If you prefer a quicker character generation process, Odd Soot includes one. You just need to make some random rolls and distribute 70 points in some skills. The rest of skills come in prepackaged sets. This is cool for people who want to start playing right now, and it could be imported to other Mythras settings with little work.

Up to this point, everything is more or less as it stands in the Mythras book or Mythras Imperative with minor changes, but then you get to a fully new rule: Circles. These are groups of people characters belong to or have belonged to in the past and every character starts with two. Clarence Redd included the mechanics of circles already in M-Space, but here the approach is different. Whereas circles in M-Space have many stats to define them, in Odd Soot you only have a percentage, like skills and passions, that defines how closely tied is the character to that group. You start with one positive circle and one negative. The positive ones can help you and the negative ones can hinder you. For example, your character may have "+Extended family 52%" as a positive circle, which means she had a happy childhood and still can count on her close relatives for support. However, she can also have a negative circle like "-University 52%" because she was bullied when she studied Astrobiology and her professor still hates her for some reason. So circles both help define your character's background and produce allies and enemies. And that's not all.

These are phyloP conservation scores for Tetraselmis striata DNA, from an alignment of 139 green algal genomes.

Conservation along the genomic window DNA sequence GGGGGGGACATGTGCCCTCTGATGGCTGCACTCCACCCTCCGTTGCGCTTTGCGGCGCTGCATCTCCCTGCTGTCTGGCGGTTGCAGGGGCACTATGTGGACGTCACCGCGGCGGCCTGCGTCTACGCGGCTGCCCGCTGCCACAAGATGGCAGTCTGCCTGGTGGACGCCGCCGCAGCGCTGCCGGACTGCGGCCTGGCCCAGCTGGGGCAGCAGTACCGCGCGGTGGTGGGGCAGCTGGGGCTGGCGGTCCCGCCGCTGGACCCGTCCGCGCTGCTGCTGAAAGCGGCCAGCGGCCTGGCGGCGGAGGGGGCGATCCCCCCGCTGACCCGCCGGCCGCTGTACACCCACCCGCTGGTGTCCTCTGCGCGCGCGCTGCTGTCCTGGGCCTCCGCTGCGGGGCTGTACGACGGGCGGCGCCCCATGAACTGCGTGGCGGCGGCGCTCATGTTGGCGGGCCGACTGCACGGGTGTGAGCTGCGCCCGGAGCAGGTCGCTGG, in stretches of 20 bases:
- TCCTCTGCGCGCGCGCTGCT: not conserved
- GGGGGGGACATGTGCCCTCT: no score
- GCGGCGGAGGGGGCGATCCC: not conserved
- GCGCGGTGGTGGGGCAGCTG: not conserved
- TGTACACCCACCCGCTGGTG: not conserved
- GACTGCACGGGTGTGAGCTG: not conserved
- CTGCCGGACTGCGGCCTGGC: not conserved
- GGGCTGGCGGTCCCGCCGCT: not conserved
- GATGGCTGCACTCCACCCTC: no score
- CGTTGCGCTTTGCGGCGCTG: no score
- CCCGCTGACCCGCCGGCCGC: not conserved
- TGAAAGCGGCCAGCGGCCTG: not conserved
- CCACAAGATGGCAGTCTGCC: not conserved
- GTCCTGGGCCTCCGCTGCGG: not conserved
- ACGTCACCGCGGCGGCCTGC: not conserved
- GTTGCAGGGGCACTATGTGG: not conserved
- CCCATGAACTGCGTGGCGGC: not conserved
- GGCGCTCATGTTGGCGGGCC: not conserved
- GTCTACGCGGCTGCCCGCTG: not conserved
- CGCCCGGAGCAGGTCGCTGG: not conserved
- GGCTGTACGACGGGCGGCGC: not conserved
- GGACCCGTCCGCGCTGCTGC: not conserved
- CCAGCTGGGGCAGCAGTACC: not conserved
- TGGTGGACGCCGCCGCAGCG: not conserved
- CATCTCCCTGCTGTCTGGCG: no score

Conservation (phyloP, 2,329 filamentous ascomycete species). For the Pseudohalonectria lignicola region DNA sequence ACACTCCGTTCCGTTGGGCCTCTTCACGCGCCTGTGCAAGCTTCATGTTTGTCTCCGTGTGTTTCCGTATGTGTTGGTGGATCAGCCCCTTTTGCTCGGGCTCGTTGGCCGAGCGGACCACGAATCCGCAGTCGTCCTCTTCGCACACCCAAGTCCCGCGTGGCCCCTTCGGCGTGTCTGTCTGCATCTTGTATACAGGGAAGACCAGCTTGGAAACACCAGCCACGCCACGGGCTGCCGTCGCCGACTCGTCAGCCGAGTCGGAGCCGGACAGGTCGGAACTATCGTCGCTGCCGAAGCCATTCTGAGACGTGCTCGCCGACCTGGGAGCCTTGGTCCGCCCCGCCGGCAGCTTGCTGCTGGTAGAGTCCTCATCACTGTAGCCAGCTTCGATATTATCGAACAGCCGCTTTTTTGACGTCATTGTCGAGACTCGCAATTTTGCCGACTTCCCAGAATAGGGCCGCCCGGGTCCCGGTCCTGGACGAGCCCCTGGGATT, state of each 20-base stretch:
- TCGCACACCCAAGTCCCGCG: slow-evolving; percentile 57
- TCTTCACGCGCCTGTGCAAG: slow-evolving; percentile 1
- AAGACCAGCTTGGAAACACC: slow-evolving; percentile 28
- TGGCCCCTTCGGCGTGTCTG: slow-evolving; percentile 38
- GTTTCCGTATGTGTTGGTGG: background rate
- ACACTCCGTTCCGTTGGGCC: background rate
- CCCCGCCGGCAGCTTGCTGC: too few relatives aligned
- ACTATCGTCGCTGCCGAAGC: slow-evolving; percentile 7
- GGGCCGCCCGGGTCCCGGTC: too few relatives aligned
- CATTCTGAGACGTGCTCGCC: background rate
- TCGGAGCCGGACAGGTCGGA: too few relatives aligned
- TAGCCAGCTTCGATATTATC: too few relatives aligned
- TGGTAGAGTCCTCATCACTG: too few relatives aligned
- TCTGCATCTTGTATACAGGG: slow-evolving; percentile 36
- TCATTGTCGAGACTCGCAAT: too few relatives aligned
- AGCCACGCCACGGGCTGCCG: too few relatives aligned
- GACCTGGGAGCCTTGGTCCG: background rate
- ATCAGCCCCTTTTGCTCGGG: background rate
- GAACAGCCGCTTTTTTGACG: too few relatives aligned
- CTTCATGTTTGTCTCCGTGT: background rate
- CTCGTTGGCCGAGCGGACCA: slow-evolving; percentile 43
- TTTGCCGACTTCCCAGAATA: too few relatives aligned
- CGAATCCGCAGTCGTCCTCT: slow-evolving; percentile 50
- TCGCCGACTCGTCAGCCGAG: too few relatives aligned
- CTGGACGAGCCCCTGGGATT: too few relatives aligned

Institutions, businesses, schools, hospitals, villages or religious groups can be positive or negative circles in Odd Soot..